“Little Joe” is going to be turning 36 this summer and the Stars have him at a $7 million cap hit for two more seasons. This contract is likely heading in the “bust” direction as he falls further and further away from his 38-goal self of 2018-19. To pile on, Roope Hintz and Denis Gurianov are continuing to prove they deserve top-six minutes and are dampening the veteran’s case. The Stars’ intentions were positive, but Backstrom gets another comparison victory given his value to a prosperous franchise.
Winner: Nicklas Backstrom
Backstrom vs. Blake Wheeler
Backstrom’s run of victories stops with big Blake Wheeler. One year older than Backstrom, Wheeler was locked up to the same term for nearly $1 million less per year. The Winnipeg Jets rely heavily (understatement) on Mark Scheifele and Wheeler, and No. 26 is able to deliver in a variety of functions. He’s posted back-to-back 91-point seasons, plays on both special teams units and is able to bounce between center and the wing with ease. His playmaking has always been on display, as he led the NHL in assists in 2017-18 and finished third in 2018-19.
The other attribute that stands out about Wheeler is his physicality. Not only is he producing more than the other players in this article, but he’s the only one laying the body in a dominant fashion. When Wheeler is on the ice, other teams know to respect what he can do, with or without the puck. Trailing only Connor McDavid and Nikita Kucherov in total assists over the past three seasons, Wheeler earns the victory for best overall value in this matchup.
Winner: Blake Wheeler
Wheeler vs. Logan Couture
Logan Couture is one of the most complete players in the National Hockey League, but an eight-year term? His annual cap hit ($8 million) is very reasonable, but his new contract has him signed to age 37. That means the San Jose Sharks are really paying him hoping for four or five strong seasons before his play falls off. That’s a tough bet. Couture has battled injuries throughout his career and has only played 82 games once (2014-15). Last season was a career year for Couture who tallied 70 points alongside the dominant play of Pavelski and Brent Burns, so you can understand why the Sharks highlighted him for a big deal.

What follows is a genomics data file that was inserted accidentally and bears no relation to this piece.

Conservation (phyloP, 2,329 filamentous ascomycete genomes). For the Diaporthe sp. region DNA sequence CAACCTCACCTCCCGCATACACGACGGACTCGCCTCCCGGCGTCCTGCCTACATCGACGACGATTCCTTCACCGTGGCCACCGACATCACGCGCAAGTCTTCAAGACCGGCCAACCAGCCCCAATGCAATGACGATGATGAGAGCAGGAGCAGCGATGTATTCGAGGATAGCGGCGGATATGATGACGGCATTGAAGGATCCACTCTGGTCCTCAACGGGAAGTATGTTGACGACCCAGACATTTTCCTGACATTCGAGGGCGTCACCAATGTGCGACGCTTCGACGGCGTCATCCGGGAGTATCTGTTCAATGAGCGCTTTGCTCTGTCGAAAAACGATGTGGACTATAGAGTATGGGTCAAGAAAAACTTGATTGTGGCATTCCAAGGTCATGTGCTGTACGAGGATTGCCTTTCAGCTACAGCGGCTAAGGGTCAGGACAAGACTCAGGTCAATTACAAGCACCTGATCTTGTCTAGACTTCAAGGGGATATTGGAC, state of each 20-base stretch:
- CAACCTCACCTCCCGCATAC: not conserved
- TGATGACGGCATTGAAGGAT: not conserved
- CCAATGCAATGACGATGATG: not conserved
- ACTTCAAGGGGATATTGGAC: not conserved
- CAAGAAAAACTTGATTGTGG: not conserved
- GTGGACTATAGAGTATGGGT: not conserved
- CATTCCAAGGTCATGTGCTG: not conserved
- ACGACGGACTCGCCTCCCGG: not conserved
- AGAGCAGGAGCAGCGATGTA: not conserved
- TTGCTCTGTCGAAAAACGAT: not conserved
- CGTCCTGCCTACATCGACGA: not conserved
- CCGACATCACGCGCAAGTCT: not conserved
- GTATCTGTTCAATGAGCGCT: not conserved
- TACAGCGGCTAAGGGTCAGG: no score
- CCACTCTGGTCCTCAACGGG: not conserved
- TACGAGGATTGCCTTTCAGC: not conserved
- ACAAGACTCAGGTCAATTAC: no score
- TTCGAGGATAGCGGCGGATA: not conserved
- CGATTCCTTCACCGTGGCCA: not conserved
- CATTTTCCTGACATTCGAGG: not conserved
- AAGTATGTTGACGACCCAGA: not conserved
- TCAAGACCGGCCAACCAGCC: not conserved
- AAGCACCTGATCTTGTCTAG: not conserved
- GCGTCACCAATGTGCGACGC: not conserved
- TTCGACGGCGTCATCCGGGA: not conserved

This season has been a struggle for Couture who has 36 points through 45 games, and has the Sharks third from the bottom in the Western Conference. Recently, he suffered another injury setback breaking his ankle, which will require approximately six weeks to heal. If he’s going to truly earn this deal, he’s going to need to get healthy and elevate his game with Pavelski off in Dallas and Joe Thornton preparing to retire. Blake Wheeler is still one of the best in the game, and has the Winnipeg Jets just outside the playoff picture in the toughest division in the NHL. He earns the victory in this battle and takes the crown for best contract value of the group!
Winner: Logan Couture
It’s easy to provide 20/20 hindsight after contracts have been in place for some time, but in the moment it’s much harder to predict how a signing will transpire. NHL teams understand the importance of finding quality centers, so there are certain times it’s not much of a decision. Pay the man whatever it takes and hope for the best. Looking at these five individuals, it’s clear that certain decisions unfold better than others and value only becomes certain after all the cards are played.